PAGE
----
Welcome to part three of Get Out Toronto’s “Winter Hiking Tips” series. Today we’re going to talk about everyone’s favourite part of any experience...the food.
For the most part, the food and drink you need for a comfortable winter hike are not different from what you need on a summer hike; sufficient water to stay hydrated and easily metabolizable calories to provide energy. That being said, a few minor modifications to your typical trail snacks and drinks can go a long way towards making your winter hike extra comfortable.
You burn a lot of calories when you hike, to stay energized make sure to bring snacks high in carbohydrates and fat. Carbohydrates, especially simple carbohydrates like those found in fruit and sweets, are metabolized quickly to provide near instant energy. To avoid the sugar crash that comes with eating just carbs, complement your snacks with some healthy fats which provide slightly longer lasting energy.
Our Favourite Trail Snacks:
Nuts, Seeds and Dried Fruit (aka Trail Mix)
Apple and Peanut Butter
Winter Hiking Food
You burn more calories on a winter hike than you do on an equivalent hike in other seasons. First off, snow and ice on the trail simply require your legs to work harder and expend more energy. Furthermore, your body burns calories to keep warm, releasing energy in a process called thermogenesis, similar to the way a fire gives off heat by burning through wood. If you are cold, your body will burn through calories faster and adding calories is like adding wood to a fire, giving your body more fuel to burn in order to generate heat.
On a winter hike, we'd suggest keeping snacks in accessible pockets so you can continue to snack without needing to stop. If you do take a full snack break, make sure to layer up and avoid getting chilled.
To put it very simply, we need to drink water to replace the fluid we lose through breathing, sweating and urination. Even on a cold winter hike when we might think we’re not sweating - we are! We may not notice an accumulation of sweat because our sweat is immediately evaporating in the cold air but in reality we are losing large amounts of fluid, especially if we are exerting ourselves. Even slight dehydration can bring down our energy level tremendously and can have a substantial deleterious impact on our metabolism, further hindering our ability to gain energy from snacks.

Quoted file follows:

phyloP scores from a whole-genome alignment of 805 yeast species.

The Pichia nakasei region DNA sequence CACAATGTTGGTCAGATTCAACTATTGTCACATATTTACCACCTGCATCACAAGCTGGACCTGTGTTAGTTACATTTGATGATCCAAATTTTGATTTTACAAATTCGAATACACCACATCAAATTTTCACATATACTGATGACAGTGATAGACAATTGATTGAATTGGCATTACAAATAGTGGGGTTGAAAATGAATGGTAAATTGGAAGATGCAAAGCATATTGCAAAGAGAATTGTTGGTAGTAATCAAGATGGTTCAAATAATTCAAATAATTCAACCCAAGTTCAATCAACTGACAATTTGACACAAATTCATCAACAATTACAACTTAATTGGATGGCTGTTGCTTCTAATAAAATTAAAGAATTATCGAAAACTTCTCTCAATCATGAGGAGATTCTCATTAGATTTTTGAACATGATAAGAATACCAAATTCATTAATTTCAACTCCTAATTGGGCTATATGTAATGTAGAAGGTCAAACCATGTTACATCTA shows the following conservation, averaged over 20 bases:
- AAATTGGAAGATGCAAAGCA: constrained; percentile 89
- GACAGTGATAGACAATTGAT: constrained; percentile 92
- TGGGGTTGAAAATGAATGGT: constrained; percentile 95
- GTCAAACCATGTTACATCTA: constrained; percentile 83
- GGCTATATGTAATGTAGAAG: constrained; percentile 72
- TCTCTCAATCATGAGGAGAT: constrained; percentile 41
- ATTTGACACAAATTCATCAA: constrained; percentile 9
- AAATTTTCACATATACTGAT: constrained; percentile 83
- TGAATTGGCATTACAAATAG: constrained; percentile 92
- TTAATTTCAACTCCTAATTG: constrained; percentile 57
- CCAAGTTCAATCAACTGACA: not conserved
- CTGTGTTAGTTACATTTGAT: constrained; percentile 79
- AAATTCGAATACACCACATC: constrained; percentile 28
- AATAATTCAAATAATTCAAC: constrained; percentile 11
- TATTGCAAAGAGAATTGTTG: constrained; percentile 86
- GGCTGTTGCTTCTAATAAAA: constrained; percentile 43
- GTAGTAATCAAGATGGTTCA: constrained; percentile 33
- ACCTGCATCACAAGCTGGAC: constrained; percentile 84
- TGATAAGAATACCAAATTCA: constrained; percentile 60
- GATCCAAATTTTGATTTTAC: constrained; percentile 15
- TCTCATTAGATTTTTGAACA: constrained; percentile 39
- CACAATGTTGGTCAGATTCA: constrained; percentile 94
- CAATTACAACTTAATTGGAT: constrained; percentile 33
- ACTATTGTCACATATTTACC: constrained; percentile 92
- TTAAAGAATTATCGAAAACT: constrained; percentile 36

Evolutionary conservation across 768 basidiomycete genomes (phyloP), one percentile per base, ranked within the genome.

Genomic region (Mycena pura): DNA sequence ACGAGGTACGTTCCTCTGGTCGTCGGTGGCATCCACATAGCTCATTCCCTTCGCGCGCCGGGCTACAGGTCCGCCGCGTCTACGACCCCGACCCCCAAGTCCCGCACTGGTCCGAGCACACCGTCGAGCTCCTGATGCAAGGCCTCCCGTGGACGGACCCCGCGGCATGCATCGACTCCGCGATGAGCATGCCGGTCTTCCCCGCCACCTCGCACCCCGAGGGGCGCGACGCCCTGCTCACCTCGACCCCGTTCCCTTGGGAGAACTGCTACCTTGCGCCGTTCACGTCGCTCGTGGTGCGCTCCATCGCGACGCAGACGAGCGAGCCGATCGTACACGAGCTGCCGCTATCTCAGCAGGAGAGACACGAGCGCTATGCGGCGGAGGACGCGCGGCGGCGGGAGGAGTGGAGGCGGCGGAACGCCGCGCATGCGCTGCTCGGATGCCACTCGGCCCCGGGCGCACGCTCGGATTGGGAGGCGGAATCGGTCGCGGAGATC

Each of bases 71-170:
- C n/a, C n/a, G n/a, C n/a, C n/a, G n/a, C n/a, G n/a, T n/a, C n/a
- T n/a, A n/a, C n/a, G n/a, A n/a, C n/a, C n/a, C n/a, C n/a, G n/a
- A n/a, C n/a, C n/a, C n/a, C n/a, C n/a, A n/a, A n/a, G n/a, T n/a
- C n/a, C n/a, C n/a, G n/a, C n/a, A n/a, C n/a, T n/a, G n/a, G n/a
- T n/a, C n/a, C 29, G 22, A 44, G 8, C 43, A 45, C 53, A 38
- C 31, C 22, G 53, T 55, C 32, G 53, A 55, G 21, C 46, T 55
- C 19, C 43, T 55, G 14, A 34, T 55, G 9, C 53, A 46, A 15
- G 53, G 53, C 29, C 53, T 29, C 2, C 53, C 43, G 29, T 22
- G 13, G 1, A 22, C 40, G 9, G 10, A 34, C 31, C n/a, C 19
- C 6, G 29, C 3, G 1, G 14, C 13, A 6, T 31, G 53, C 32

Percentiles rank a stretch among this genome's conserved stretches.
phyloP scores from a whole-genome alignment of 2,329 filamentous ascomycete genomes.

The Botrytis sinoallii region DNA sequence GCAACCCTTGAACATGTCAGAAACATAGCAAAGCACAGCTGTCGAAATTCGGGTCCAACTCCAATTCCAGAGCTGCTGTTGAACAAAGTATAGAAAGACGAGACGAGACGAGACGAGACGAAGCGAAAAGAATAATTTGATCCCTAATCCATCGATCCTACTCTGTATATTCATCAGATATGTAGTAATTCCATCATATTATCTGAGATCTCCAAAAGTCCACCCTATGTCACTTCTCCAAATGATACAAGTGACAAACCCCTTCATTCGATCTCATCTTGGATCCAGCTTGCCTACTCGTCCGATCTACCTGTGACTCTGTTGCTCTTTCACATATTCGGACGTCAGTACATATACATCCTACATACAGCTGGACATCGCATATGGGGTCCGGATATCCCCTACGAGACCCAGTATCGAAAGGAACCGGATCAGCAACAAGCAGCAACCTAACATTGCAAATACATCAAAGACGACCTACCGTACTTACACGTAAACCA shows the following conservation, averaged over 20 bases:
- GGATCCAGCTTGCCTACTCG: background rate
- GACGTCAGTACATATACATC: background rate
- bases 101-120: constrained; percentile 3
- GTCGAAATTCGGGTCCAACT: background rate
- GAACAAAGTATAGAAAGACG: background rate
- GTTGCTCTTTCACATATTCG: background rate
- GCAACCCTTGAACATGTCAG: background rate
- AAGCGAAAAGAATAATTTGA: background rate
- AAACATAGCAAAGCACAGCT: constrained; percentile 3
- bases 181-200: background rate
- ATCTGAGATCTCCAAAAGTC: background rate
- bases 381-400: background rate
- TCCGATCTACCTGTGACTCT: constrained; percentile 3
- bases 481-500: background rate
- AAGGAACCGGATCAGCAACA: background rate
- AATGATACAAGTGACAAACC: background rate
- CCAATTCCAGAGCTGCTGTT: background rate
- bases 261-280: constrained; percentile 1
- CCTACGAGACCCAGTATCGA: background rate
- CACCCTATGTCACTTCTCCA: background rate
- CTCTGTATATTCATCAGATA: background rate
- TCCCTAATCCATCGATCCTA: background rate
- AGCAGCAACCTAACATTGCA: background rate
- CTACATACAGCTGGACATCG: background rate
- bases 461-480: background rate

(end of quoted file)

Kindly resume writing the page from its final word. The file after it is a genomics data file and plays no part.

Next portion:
As a rule of thumb, a half liter of water per hour of moderate exercise in moderate temperatures is a good baseline. If you are working harder, you should be drinking more and, if possible, it is best to space out your drinking over time. Chugging 2 liters of water at once in the middle of a four hour hike is not equivalent to drinking a half liter every hour over the same time period as our bodies are not always capable of absorbing large amounts of water at once and the water may go right through us. That’s why we’d recommend keeping water available in a side pocket or using a bladder system with a straw to make it easy to drink regularly throughout your hike.
If you are hiking for an extended period of time, or at a higher intensity level, it may be beneficial to have a sports drink with you to help replenish your electrolytes as well as for added sugar (carbohydrate) energy. For short/low intensity hikes, you will replenish your electrolytes naturally through a well balanced diet and do not require any specialized energy drinks.
Water in the Winter
Hiking in the winter, you are less likely to feel thirsty or to feel that you need water. You often won't feel the sweat you are generating, as it evaporates too quickly, and the cold has a capacity to suppress our thirst. Don't let the lack of thirst fool you, make sure you are drinking water regularly and staying hydrated throughout your hike.
If you need some extra encouragement, bring a thermos with a hot drink, it makes for a great mid-hike treat and will help keep you hydrated. (There is endless debate over whether caffeine is harmful, helpful or neutral during exercise. If you do bring a caffeinated hot drink, make sure to replenish fluids you may lose through increased urination.)
During the winter we highly recommend keeping your water in an insulated bottle or wrapping it in a towel or spare clothing layer to make sure it doesn't freeze during your hike.
We've now covered the winter day-hiking basics including, dressing properly, winter footwear, and food and drink. Next week will be our last blog post in the series, with our top ten tips for maximizing your winter hiking experience - stay tuned!